Can You Live a Cash Only Life?


This may sound like a silly question but credit card companies would lead you to believe it is not possible to live a cash only life. Their marketing teams push hard to make us believe life without a credit card is just not possible.

Those of us that have been in debt or are struggling to get out know that credit cards are not all they are cracked up to be. If you carry a balance monthly it is costing you; interest, late fees, over the limit fees, and often the headaches that go along with them.

Credit cards provide us with a false sense of security, a credit limit with funds “available” to back us up in an emergency; but irresponsible credit card use can cost you dearly.

So how can you break the vicious cycle of credit card debt?

The Vicious Cycle

Many of us view our credit limit as “extra income”, and as long as we’re not “maxed out”; the money left on our credit cards is fair game. The problem with credit cards is that create a vicious cycle; the more you have to pay toward your credit cards, the less cash you have to pay for things, which leads to charging more things on credit cards.

This leaves you with a dependence problem; you feel paying with only cash will never work for you or that closing your accounts means you won’t be able to survive.

I often hear:

  • What if I have an emergency?
  • How will I pay for big-ticket items?
  • How will I rent a car, hotel, or buy airline tickets?
  • How can I pay for on-line purchases?

Yes, a credit card is helpful for all of these situations; but a necessity it is not. If you work on your budget, plan for the unexpected, and research alternatives to credit cards you can make it without having one.

Plastic that’s not a Credit Card

The two biggest objections to a cash only lifestyle are, “How will I rent a car, hotel, or buy airline tickets? And, I want to purchase something online; I can’t do that with cash.” Sure you can.

Establish an emergency fund.  We all know experts recommend that everyone have an emergency fund and for good reason. Your emergency fund is a reserve of cash for those expenses that crop up that are beyond our control; such as, needing to rent a car, or reserve a hotel room and purchase a plane ticket for an out of town funeral. If your fund is not attached to a debit card that’s ok, you can easily transfer the necessary funds to your debit card.

  • A “debit card” with the Visa or MasterCard logo.   Many car rental agencies and hotels will accept these, but they may place a hold on funds for several days to serve as a deposit. This could amount to several hundred dollars, so make sure that you have adequate funds on hand so you aren’t charged fees. Every company is different so you should always check with them ahead of time by calling a manager, or searching for information on their website.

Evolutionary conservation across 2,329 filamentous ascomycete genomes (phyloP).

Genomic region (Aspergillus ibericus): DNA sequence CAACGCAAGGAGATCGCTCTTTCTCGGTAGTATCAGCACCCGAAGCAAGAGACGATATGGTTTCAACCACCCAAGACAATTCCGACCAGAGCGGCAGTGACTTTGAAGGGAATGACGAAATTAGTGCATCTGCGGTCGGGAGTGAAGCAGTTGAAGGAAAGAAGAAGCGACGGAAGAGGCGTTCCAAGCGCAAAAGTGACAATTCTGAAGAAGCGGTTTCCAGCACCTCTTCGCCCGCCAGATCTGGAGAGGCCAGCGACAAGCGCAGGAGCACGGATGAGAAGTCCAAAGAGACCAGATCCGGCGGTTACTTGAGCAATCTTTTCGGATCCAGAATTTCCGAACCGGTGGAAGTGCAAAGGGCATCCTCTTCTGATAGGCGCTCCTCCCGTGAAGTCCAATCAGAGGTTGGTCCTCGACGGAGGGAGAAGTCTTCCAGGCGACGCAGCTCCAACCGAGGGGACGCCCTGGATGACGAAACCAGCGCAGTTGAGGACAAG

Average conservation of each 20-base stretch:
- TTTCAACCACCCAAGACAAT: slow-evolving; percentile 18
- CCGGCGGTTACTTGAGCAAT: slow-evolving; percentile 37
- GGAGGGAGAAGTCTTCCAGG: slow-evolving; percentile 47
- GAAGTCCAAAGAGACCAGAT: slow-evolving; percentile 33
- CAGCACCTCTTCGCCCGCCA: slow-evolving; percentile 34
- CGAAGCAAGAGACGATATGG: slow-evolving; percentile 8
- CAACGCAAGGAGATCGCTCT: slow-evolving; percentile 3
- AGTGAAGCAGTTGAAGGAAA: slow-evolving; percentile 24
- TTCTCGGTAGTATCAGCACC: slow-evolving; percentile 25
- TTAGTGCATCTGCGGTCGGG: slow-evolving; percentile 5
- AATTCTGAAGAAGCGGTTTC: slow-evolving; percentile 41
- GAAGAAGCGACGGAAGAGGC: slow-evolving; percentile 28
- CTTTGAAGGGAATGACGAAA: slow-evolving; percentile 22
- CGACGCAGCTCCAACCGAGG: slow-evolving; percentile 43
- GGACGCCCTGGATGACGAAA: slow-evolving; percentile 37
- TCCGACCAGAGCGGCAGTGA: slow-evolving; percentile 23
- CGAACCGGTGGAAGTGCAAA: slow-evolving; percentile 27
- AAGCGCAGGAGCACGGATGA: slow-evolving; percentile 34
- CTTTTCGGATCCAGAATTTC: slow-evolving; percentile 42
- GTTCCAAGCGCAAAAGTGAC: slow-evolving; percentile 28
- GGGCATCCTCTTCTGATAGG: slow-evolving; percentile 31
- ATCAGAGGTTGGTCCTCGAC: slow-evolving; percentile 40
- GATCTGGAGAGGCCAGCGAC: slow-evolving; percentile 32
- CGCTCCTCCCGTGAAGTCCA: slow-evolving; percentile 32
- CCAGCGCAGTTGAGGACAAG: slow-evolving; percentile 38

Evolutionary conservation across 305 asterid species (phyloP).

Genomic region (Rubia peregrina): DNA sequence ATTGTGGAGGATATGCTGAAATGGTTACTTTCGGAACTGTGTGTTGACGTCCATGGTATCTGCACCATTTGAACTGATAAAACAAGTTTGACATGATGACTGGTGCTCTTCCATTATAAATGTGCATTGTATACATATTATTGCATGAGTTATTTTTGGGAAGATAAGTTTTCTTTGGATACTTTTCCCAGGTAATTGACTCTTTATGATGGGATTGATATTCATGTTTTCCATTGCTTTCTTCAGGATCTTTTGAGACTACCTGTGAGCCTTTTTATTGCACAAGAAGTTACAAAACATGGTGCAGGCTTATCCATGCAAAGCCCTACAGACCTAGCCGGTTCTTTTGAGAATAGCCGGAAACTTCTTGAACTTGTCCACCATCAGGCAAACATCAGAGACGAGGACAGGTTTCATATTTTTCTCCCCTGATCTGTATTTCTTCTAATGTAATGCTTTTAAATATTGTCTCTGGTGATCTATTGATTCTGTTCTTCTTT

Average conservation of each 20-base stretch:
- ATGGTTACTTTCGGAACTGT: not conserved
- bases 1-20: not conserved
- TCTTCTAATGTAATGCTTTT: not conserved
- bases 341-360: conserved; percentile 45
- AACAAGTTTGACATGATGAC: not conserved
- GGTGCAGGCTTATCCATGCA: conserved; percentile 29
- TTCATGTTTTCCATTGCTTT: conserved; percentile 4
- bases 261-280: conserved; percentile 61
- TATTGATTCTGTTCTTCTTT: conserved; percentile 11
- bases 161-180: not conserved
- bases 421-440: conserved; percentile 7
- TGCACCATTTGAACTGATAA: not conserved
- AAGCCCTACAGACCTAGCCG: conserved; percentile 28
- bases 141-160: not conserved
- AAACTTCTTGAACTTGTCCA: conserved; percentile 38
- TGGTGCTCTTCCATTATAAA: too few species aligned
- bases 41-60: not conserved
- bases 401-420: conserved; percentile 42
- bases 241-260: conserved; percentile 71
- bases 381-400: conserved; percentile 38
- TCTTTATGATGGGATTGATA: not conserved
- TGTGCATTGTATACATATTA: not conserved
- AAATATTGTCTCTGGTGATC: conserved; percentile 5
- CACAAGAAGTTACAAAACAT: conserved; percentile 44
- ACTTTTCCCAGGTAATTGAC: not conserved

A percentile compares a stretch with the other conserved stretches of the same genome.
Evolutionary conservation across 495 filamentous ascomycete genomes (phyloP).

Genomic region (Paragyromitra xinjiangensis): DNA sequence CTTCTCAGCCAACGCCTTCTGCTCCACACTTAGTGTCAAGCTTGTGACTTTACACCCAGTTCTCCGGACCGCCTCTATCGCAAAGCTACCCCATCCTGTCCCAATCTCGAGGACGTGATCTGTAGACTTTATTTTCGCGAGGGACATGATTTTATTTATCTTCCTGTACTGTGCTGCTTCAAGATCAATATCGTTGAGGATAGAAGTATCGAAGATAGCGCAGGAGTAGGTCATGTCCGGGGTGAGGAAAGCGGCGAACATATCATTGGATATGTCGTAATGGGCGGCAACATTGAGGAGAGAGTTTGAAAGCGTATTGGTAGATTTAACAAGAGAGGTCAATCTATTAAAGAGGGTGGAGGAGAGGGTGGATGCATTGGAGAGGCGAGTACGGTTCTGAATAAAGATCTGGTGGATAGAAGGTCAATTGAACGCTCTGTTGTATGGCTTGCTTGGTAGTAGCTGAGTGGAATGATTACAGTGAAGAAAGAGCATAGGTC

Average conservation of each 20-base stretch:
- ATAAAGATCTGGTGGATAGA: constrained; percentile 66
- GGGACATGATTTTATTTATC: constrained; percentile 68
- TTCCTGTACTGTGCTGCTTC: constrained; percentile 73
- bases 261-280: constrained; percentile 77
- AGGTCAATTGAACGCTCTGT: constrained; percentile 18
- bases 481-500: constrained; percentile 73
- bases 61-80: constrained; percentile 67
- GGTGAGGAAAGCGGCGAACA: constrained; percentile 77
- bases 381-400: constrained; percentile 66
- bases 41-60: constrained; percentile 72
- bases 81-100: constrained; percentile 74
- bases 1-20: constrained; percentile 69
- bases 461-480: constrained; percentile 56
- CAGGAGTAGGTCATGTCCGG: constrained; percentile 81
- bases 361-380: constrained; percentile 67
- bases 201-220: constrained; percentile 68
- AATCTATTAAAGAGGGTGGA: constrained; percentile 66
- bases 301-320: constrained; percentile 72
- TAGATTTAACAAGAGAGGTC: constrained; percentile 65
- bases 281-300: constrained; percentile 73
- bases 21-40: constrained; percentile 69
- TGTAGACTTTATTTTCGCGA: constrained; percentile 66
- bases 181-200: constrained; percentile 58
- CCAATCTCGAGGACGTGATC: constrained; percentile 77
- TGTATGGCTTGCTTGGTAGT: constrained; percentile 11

• Open a PayPal account.  You can also use your debit card for online purchases, however the protections are not the same as a traditional card, so be careful. PayPal offers security and better yet can be linked directly to your bank account. No credit card required.

Use a Savings Account to Prepare for Expenses

As I mentioned earlier a cash only lifestyle requires planning. Think about the items you would have normally charged to your credit cards: your kids school clothes, a replacement dishwasher, or holiday gifts.

These are all things you can prepare for. Make a list of these types of expenses that you can save for. You can set up separate accounts for each or determine the approximate costs and set your goal. This way when the time comes to make the purchase you’ll be prepared to pay with cash!

Savings accounts aren’t the only way you can save, consider these alternatives:

  • A piggy bank.  Empty your pockets of loose change or bills at the end of the day and place them directly in your piggy bank. Chances are you won’t miss the money.
  • Envelope System.  Create an envelope for each of your upcoming expenses that aren’t regular occurrences.
  • Layaway.  Layaway is making a comeback. You can select the item or items you want and have the store hold them until you have the cash to pay for it.  Just watch out for fees associated with layaway-you may find it more cost effective to save up on your own.

A cash only life involves a little more work, dedication, and planning but will be worth all the hassle when you are debt free and free from the added expense of interest and fees that accompany credit cards.

You will be keeping more of your hard earned dollar and find you even have more money for the little things you may have given up while on your journey to become debt free.

What tips do you have for living a cash only life?

 

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